# Your code starts here and should end with:
# display_interpolation(.., 500, fig)

If we need to visualize the whole set of digits, a much better embedding technique is t-SNE. This method has been proven to generate high-quality visualizations in various scenarios and has become a standard de-facto in analyzing high-dimensional data (like activities of neurons in an Artificial Neural Network). We are going to use a slower version of the algorithm supplied in the `scikit-learn`

(** sklearn.manifold.TSNE**). In practice, however, I'd suggest to use an approximate Barnes-Hut t-SNE which produces comparable results while working substantially faster.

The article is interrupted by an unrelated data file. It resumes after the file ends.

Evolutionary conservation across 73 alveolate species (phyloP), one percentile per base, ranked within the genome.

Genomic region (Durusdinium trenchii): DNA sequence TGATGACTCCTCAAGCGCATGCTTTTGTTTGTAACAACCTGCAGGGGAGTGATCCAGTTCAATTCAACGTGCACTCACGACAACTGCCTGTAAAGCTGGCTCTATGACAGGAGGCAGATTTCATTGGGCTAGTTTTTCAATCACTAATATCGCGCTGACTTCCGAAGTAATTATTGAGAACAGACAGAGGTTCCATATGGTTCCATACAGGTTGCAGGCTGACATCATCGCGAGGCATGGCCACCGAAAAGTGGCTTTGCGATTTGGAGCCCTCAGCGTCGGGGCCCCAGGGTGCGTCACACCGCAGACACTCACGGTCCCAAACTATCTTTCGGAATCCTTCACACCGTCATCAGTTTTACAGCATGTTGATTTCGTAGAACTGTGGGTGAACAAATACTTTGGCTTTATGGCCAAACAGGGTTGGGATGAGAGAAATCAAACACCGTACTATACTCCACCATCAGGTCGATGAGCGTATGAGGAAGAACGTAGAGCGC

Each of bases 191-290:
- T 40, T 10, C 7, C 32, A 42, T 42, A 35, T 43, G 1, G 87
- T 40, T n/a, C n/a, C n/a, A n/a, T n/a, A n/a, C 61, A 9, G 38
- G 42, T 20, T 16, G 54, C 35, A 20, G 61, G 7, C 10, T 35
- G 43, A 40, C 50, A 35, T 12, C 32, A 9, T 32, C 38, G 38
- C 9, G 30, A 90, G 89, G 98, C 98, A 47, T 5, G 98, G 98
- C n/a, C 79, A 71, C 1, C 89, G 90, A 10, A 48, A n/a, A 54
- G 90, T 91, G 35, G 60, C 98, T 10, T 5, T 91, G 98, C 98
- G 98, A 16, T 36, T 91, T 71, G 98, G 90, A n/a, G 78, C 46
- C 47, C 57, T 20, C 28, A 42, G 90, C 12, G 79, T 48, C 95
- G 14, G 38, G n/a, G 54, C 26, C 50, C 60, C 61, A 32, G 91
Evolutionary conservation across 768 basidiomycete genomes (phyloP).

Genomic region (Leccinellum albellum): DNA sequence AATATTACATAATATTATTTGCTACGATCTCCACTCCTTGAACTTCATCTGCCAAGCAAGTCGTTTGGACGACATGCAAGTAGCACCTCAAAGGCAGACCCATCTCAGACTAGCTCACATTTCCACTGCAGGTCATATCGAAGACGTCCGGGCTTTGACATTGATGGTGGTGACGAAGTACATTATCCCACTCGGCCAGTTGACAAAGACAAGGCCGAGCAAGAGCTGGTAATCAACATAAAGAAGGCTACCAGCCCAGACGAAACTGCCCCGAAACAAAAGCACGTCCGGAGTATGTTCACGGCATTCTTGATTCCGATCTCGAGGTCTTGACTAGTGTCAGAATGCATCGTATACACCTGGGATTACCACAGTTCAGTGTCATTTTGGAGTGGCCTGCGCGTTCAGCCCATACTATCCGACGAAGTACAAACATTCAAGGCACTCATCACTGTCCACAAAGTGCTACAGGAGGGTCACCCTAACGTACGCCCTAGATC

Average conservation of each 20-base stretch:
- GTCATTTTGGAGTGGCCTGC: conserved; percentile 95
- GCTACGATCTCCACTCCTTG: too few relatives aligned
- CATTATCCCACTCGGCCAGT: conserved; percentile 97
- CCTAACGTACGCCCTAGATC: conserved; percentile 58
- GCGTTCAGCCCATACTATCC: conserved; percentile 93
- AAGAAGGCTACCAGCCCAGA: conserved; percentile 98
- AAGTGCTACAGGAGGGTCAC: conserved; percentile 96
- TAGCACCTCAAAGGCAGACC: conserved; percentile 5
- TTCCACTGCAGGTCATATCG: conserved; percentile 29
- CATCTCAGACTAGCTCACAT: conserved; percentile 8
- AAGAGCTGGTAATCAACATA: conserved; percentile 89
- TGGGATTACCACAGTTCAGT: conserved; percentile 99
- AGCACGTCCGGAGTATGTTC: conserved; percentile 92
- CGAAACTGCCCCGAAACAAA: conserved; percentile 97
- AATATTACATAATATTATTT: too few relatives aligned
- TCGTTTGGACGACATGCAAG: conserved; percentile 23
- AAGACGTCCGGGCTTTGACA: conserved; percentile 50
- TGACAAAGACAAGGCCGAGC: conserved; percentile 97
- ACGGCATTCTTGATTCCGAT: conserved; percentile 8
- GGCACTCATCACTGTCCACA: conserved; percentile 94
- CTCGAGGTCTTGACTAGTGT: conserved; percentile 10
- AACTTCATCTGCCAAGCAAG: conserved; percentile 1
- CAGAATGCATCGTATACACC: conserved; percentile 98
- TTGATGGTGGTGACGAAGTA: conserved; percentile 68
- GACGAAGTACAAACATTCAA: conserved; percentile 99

Your task here is similar to the ones in the previous section. The differeces are:

- You should use all digits (a
`train_indices`

subset) - The fly-through should capture all classes. One way to achieve this would be to use picker capabilities of
`matplotlib`

(demo) in order to manually pick a sequence of keypoints on a scatter plot. Given a list of keypoints, it's easy to obtain intermediate representatives using thefunction. The rest of the code should be almost identical to the Isomap-case.`find_representatives`

**Don't forget about the interpolation animation :)**

**NOTE 1:** t-SNE is available in the latest version of `scikit-learn`

. There is a `python`

package called `tsne`

(`pip install tsne`

) which implements Barnes-Hut t-SNE. Feel free to use that one.

**NOTE 2:** It may be a good idea to apply PCA (with, for example, 50 components) to the data first.

```
In [ ]:
```from sklearn.manifold import TSNE
# Your code goes here.